Russian President Vladimir Putin has been ambivalent about the ban. Asked about it last year, he said Russia could be “more liberal toward representatives of different religious sects, but shouldn’t forget” that 90 percent of people here consider themselves Orthodox. (Polling suggests the actual number is closer to 75 percent.)

Once a source of support for the tsars, the resurgent Orthodox church has now become a pillar of Putin’s rule, which Patriarch Kirill has described as a “miracle of God,” and of Russian influence abroad. The state gives tens of millions of dollars to the church each year, and the military is building a 300-foot-tall Orthodox cathedral with steps made of melted down Nazi tanks at a patriotic park outside Moscow.

Jehovah’s Witnesses oppose such cozy relations with the state. They do not vote or hold public office, and unlike the Seventh Day Adventist or Pentecostal churches, they have not participated in Putin’s council for cooperation with religious associations. “They try to avoid talking with the government, they don’t participate in councils, they don’t go anywhere, they pay taxes and register and that’s it, and our government is suspicious of this,” said Alexander Verkhovsky, who tracks racial and religious discrimination at Moscow’s SOVA Center.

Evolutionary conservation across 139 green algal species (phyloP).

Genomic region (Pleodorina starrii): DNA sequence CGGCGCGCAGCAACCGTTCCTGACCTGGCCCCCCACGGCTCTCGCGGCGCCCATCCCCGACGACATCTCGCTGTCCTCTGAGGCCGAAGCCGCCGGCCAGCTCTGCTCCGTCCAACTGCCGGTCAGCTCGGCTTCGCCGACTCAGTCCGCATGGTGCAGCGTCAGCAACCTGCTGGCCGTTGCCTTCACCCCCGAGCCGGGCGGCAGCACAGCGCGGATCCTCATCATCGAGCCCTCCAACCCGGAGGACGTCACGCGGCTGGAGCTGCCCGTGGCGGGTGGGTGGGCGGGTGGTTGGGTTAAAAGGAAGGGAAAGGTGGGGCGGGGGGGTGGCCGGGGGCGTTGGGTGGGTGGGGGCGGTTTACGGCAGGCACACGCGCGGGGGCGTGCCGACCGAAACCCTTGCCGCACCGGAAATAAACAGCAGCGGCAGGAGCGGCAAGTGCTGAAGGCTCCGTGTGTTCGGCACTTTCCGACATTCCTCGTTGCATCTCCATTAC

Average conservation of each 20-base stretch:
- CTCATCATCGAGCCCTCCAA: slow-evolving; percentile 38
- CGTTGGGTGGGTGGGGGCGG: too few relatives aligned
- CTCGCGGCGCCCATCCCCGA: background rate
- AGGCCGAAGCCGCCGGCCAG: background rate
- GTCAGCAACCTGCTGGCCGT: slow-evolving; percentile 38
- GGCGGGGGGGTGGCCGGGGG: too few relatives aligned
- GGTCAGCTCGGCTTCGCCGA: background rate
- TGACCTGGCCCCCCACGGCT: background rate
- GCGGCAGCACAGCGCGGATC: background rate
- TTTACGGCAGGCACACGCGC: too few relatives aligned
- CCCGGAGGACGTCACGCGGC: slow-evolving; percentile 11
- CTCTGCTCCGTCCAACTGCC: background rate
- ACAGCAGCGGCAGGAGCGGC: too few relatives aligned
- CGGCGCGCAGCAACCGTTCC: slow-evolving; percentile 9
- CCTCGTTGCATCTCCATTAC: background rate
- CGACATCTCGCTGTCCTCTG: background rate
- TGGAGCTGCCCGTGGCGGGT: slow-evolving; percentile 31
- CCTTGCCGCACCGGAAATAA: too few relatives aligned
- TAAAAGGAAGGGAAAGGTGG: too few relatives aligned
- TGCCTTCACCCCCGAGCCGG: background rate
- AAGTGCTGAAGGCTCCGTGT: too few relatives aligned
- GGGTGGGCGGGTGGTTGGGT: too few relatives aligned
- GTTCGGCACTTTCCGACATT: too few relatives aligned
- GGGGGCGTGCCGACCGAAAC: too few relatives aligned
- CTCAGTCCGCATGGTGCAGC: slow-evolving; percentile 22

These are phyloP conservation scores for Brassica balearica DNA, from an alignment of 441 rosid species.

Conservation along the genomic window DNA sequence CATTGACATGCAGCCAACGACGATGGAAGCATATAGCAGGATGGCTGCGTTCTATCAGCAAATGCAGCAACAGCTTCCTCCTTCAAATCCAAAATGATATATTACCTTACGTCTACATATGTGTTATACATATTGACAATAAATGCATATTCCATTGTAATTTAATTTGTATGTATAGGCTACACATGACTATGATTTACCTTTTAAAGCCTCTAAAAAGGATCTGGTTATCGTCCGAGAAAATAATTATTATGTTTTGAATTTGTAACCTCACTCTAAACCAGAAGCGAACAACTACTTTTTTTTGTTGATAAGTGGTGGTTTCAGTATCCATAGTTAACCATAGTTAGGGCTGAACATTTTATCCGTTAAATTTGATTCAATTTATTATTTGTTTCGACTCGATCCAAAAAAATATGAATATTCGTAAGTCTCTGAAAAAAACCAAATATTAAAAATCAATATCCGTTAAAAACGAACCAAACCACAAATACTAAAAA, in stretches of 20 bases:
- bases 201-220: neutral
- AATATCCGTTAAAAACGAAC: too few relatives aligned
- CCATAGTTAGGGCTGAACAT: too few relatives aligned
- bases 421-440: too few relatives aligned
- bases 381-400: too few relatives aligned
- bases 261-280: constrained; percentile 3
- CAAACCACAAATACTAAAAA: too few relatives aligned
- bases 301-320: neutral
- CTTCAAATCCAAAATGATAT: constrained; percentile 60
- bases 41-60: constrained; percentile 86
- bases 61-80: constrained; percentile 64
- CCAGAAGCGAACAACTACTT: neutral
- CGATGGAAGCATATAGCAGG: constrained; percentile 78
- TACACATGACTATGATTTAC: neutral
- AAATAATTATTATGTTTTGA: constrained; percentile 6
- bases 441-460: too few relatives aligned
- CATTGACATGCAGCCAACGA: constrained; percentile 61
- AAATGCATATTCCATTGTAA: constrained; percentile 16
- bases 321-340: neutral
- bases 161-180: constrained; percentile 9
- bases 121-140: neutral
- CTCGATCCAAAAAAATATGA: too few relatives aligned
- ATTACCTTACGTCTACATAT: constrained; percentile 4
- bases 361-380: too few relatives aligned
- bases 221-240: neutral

While the Russian authorities continue to tighten the screws, each arrest only convinces Jehovah’s Witnesses that they are in the right. “Christ said they will persecute you for your faith,” Zhukov said, “and when you see it with your own eyes, you’re even more convinced.”

Contact us at editors@time.com.